You can stop calling Cory Schneider the backup.
Two playoff starts in a row mean those days are behind him. Kind of like Roberto Luongo’s Canucks’ days.
In a decision that is sure to have lasting implications, head coach Alain Vigneault tapped Schneider instead of Luongo, once the captain and the core of the team, in the Canucks’ critical win-or-go-home Game 4.
It’s unclear when Luongo’s next start will be, but if it’s for Tampa Bay, no one will be surprised. What seems implausible now is that Luongo is back in Vancouver next year.
Luongo chose not to talk with media, but this will be hard for him to deal with. He was the starter for Game 1 of the playoffs. He played two games, was great at points, consistently good and made just a handful of mistakes.
This isn’t about his play. This is about the team believing that Schneider is better. And if the team feels that way now, why didn’t it feel that way to start the postseason?
It’s a great question. What happens if the Canucks go back to Luongo for Game 5? No way, you say? Don’t for a second think that’s not possible.
Either way, why would Luongo want to come back and split the position next year? Or worse, be resigned to being the backup, if Schneider does prove he really is better?
The Canucks took away Luongo’s goalie coach Ian Clark a couple of years ago. They reduced his workload dramatically, even though he has always said he loves to play. And now, he’s benched for the two biggest games of the year, a decision made by Vigneault. It’s one that had to involve GM Mike Gillis and strong input from goalie coach Rollie Melanson.
It’s Melanson who works the closest with the goalies, and it’s Schneider who has been the much better student. Schneider has picked up Melanson’s technique faster and more entirely. In the middle of this season, Melanson, in a way, threw up his hands with Luongo, allowing him to charge out of his crease more, challenging shooters.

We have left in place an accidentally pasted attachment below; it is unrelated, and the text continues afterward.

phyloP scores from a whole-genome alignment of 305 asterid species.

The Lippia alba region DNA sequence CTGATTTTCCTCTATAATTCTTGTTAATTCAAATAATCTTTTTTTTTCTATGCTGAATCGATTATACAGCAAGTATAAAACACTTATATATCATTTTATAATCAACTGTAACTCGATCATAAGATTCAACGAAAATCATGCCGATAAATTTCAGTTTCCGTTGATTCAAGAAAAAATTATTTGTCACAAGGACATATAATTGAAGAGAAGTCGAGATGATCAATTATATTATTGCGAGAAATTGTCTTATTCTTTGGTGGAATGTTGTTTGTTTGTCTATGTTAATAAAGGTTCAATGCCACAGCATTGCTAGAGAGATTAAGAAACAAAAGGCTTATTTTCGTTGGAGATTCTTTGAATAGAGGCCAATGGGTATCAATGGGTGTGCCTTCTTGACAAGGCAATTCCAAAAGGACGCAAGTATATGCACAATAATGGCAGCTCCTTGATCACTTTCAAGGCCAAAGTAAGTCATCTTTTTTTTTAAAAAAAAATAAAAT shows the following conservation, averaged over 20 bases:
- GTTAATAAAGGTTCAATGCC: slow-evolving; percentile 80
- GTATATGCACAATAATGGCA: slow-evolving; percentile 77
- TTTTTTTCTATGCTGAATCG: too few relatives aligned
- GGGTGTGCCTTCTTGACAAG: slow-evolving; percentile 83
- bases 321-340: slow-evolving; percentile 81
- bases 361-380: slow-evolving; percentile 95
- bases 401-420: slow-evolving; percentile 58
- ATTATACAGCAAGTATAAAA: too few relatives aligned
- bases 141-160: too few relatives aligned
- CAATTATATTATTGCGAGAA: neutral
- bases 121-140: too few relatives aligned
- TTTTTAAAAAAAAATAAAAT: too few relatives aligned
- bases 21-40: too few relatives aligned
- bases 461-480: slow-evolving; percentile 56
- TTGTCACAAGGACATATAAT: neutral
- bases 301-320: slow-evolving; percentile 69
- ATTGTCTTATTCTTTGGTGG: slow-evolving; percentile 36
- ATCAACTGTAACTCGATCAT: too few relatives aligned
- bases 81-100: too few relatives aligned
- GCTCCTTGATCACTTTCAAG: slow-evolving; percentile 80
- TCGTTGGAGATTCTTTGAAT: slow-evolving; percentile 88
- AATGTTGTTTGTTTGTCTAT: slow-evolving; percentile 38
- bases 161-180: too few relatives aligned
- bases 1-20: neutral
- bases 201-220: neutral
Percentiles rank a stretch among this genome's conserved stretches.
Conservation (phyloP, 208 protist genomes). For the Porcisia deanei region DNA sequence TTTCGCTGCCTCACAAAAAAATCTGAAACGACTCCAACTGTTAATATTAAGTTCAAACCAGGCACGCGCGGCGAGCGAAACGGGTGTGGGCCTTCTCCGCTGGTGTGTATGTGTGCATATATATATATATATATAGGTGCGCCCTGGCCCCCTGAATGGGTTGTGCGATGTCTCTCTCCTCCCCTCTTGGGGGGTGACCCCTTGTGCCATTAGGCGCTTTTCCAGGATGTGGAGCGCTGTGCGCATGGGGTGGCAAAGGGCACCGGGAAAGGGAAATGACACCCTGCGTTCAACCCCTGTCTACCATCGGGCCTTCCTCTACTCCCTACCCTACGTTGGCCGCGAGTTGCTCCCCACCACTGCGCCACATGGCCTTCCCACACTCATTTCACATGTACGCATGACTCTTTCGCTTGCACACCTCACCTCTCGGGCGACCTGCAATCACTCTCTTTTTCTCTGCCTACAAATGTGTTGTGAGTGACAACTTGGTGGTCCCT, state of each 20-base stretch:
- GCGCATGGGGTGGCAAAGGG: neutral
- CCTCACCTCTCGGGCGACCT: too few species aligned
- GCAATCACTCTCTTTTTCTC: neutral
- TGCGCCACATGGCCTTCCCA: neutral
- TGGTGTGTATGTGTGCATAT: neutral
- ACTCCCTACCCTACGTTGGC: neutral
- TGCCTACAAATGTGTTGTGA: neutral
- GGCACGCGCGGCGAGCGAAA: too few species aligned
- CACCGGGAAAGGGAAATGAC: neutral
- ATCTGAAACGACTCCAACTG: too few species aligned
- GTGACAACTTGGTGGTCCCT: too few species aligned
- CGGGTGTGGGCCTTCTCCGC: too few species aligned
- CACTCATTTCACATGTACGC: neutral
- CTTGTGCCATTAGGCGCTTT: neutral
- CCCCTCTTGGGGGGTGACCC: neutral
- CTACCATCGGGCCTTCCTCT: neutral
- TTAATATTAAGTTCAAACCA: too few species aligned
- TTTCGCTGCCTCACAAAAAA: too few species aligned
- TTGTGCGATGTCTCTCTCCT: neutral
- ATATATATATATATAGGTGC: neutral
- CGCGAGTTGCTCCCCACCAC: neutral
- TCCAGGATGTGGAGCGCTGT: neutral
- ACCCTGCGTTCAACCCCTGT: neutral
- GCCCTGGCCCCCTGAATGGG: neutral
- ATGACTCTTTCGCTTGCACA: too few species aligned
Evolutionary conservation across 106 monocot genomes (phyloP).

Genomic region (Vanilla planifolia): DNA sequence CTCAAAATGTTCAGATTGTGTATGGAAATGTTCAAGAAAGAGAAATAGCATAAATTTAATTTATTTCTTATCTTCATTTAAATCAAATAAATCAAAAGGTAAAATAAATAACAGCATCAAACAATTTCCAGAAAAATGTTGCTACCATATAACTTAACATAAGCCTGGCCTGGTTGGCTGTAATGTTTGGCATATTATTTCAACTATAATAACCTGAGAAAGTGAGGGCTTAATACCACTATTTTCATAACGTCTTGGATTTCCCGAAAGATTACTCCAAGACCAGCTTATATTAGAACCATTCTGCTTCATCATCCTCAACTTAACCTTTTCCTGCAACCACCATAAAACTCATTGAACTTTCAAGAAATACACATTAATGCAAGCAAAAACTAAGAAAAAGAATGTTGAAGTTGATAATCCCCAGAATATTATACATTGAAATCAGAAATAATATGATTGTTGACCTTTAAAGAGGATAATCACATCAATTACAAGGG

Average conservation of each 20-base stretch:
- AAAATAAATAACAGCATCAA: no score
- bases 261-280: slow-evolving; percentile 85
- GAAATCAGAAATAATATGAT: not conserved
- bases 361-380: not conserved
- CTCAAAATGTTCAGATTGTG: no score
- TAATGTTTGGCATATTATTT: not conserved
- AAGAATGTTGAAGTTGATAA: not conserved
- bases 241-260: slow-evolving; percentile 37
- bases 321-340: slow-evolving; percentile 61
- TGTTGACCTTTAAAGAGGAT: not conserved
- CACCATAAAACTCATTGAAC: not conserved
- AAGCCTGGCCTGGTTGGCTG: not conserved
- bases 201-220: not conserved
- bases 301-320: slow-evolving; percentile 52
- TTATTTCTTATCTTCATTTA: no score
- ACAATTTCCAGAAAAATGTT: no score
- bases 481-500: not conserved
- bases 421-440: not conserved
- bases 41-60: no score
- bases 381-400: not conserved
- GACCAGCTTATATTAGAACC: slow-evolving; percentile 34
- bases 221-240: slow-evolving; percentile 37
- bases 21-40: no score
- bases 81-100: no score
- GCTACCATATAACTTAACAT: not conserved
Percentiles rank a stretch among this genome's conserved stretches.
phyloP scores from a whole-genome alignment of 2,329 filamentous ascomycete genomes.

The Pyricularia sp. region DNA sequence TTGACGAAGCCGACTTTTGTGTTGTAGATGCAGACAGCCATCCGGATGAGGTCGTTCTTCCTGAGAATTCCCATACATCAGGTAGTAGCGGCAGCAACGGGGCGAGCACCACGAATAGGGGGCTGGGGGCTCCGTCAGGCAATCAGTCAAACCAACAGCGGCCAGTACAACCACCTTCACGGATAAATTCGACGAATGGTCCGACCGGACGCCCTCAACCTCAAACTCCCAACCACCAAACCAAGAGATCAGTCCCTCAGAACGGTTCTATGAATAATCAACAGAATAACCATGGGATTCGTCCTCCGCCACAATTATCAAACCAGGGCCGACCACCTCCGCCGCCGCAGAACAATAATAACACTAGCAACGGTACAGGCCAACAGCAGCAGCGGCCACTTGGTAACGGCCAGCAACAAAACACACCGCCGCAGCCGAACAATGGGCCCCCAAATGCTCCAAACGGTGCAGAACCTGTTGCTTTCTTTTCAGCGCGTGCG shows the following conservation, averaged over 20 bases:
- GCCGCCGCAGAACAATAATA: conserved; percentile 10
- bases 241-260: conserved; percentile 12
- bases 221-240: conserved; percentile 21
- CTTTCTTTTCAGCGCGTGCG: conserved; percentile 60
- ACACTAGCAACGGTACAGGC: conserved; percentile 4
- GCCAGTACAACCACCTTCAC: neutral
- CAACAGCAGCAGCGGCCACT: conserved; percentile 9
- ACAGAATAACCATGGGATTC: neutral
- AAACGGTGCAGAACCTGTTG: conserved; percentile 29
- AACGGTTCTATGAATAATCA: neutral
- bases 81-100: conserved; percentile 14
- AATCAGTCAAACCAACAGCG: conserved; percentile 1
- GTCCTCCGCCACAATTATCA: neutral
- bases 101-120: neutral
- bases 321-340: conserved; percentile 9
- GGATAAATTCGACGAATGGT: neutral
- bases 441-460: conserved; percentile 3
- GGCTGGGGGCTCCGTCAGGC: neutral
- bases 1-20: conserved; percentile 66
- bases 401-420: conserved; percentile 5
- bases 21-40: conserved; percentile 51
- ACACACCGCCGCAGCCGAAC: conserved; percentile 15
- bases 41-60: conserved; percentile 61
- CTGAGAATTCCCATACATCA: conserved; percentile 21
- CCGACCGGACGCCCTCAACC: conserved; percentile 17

Schneider plays like a Melanson goalie. Luongo does not.
So to sum up, they fired his coach, changed his technique, and took away his job in the playoffs, which he lives for. Being a proud man, and fiercely competitive, at some point Luongo is going to say enough is enough.
That some point is expected to be this summer.
“I’m not surprised at all,” Schneider said before putting forth a command performance in Wednesday’s 3-1 victory. “Nothing surprises us anymore. We both have to be ready for anything. After playing last game, I thought there was a chance I would play again.
“We’re both professionals and grown men. We can handle anything they decide.”
Trading Luongo won’t be easy, but it won’t be as complicated as some people think. Yes, he’d get to pick his destination. He’ll choose a few teams, maybe both in Florida.
There is an out clause in his contract for the organization he plays for eight years into his deal. He’s just finished year two, so essentially, the team that picks it up will be taking on a six-year deal that will see Luongo earn $40.2 million. His cap hit is $5.33 million a year. All reasonable, considering what Ilya Bryzgalov got in Philadelphia.
You can bet Toronto would be interested, and maybe even Detroit. Most assume his landing spot would be Tampa Bay.
The Canucks may have to take a bad contract in return, but it won’t be one as long as Luongo’s.
Coming back with both goalies next year can’t be totally ruled out, but it seems terribly unlikely right now.
If Luongo is gone, life will change for Schneider, who would be the starter for the first time in his NHL career.
He is seven years younger, but still has to prove he can carry the load over the course of a regular season as the No. 1 goalie.
“I’ve been a starter at other levels; I played 60 games in Manitoba,” Schneider said. “I understand, it’s not the NHL. But you have the same ups and downs in that season as you would in any season. It’s harder to be perfect over more games.”
And we all know Vancouver demands their goalies be perfect.